LAS VEGAS, Nev.— Every year, thousands of information-security specialists, computer scientists, and few mohawked geeks who proudly wear the moniker of hacker gather here for a very particular digital war game:, the DEF CON capture- the-flag, or CTF, competition. To win, you have to find weaknesses in other teams’ defenses, steal their data flags, and protect your own.
But next year, it won’t just be humans squaring off. In addition to the regular DEF CON CTF event, the 2016 meeting will pit seven teams’ robotic hackers against each other in an AI capture-the-flag contest. Then humans will take on the robots.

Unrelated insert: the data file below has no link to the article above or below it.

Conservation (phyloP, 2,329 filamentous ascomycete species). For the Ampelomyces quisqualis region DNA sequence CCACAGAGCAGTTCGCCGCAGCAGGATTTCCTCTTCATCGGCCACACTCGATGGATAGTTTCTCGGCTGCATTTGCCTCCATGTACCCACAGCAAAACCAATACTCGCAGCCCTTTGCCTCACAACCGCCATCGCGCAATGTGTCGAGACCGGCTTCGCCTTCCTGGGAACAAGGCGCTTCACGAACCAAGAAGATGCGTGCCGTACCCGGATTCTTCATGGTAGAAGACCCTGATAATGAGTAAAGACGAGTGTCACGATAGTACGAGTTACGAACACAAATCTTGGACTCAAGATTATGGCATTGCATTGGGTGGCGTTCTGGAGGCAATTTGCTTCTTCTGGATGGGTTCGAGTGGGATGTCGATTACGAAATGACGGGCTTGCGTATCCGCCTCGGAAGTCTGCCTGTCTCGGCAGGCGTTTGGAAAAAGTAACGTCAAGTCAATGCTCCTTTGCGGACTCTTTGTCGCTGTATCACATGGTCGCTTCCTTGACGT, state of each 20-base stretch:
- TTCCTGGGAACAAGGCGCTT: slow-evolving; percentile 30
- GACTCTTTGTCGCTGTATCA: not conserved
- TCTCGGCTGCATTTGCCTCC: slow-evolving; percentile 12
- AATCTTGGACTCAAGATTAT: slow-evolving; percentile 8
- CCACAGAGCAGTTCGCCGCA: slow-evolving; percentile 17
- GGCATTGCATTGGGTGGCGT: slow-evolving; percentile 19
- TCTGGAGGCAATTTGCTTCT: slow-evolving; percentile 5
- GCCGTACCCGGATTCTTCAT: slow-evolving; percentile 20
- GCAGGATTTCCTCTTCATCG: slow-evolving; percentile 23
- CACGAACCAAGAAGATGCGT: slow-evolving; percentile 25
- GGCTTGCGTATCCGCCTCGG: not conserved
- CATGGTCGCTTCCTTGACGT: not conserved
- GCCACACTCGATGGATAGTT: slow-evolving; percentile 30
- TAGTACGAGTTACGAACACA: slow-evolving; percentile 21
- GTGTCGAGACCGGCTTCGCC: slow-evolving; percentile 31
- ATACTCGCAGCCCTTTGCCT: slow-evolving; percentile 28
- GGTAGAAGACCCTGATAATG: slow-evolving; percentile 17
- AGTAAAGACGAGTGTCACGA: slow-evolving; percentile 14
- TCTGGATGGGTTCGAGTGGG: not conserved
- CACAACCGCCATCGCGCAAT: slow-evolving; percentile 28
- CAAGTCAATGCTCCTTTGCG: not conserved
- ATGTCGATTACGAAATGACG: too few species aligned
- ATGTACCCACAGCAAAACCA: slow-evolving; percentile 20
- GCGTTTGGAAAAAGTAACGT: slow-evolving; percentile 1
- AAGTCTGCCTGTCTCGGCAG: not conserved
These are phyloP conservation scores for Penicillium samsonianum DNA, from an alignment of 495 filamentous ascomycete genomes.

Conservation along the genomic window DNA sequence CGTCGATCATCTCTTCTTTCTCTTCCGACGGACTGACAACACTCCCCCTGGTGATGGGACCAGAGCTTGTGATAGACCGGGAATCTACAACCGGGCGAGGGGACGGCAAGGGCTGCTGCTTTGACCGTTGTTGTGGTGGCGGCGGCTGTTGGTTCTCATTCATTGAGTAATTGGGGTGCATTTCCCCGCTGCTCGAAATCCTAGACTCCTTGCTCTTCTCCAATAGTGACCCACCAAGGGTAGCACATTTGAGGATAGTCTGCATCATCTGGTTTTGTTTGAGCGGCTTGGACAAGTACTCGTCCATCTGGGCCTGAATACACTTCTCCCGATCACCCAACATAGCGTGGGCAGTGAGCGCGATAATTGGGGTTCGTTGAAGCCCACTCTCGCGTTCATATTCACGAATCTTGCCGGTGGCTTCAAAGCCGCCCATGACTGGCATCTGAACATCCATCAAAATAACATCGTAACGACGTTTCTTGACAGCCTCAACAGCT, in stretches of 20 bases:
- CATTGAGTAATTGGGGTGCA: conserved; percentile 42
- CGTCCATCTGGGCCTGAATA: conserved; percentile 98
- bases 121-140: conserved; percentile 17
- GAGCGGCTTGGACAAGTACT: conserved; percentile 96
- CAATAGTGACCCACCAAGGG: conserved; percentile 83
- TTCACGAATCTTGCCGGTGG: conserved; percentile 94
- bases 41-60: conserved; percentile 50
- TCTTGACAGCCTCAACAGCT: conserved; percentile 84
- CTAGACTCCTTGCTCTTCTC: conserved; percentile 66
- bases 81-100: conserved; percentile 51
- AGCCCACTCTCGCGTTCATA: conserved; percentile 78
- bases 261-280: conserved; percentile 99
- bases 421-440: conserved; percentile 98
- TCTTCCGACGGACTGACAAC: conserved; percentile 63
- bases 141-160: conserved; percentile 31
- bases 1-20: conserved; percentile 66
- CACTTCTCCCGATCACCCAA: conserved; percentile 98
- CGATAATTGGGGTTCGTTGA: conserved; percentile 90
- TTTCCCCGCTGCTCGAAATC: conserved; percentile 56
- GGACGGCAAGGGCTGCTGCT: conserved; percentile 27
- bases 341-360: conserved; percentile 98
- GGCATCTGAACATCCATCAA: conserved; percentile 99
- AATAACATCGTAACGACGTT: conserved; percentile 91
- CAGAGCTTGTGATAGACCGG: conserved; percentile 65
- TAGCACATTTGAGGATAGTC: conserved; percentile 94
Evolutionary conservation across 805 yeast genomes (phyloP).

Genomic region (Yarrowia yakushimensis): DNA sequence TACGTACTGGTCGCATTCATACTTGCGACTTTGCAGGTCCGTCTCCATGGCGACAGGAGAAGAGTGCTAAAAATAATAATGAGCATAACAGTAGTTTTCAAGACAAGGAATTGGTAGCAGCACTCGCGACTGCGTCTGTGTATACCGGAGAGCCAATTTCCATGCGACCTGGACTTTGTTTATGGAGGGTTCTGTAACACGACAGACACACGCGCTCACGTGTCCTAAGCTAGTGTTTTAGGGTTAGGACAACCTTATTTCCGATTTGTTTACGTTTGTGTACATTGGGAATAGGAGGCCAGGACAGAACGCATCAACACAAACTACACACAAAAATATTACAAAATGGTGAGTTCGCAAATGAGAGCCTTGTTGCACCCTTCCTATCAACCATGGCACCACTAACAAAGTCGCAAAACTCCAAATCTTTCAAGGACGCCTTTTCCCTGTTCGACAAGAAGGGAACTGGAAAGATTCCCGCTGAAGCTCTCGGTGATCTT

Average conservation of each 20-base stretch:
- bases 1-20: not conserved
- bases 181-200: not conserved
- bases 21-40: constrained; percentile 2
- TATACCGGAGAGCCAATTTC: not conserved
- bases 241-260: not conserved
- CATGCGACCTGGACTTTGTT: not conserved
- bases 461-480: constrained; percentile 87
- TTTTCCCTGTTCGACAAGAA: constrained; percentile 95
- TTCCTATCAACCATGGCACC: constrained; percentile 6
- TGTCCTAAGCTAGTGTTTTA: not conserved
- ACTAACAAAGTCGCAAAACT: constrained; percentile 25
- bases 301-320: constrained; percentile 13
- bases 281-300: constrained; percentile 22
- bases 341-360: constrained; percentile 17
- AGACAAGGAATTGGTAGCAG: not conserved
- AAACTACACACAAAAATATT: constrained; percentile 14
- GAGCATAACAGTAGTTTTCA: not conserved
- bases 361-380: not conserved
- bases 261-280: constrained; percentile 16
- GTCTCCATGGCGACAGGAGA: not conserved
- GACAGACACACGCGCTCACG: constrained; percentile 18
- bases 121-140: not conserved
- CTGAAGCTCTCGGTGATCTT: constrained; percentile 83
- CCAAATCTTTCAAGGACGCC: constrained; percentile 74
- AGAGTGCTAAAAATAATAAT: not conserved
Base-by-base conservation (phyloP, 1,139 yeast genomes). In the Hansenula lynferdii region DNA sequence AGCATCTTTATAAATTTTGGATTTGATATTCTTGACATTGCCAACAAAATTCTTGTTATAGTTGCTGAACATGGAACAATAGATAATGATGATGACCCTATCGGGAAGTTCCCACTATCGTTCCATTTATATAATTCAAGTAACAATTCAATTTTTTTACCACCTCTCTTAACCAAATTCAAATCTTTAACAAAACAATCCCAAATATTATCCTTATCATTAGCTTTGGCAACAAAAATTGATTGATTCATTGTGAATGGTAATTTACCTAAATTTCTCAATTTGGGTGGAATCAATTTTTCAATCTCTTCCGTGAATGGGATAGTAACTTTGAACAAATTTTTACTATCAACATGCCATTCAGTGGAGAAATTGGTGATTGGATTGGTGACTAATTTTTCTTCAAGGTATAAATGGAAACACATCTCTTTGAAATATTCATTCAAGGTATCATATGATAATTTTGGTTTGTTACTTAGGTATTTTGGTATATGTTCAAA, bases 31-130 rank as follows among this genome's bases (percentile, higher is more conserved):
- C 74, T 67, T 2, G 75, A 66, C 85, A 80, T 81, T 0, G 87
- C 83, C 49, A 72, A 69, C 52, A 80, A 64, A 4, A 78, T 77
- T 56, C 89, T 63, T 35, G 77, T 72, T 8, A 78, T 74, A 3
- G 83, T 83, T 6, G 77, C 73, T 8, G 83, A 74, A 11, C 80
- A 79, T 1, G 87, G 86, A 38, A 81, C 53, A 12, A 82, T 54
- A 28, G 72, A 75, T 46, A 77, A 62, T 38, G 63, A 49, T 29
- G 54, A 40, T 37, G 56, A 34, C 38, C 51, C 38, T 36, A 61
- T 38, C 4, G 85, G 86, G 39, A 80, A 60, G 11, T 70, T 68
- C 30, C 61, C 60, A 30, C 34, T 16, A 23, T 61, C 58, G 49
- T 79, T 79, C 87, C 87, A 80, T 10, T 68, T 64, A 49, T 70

The robot-vs.-robot battle is part of the Defense Advanced Research Projects Agency’s Cyber Grand Challenge series of competitions. (DARPA is not involved with the robots-vs.-humans competition, although some teams may participate in both, agency spokesman Jared Adams said.)
The arrival of an AI system that can outflank humans in breaching security and protecting data in a dynamic game environment would be a force multiplier for defensive cyber security and even offensive cyber warfare. But will war in a machine environment necessarily favor the machines? Not according to many of the hackers at this year’s DEF CON. Everyone who talked to Defense One about next year’s competition were confident that it would be years before a robot team would beat human hackers at their own game.
Cyber Grand Challenge program manager Michael Walker laid out why it’s a better test for artificial intelligence than many other game scenarios, like chess or checkers.…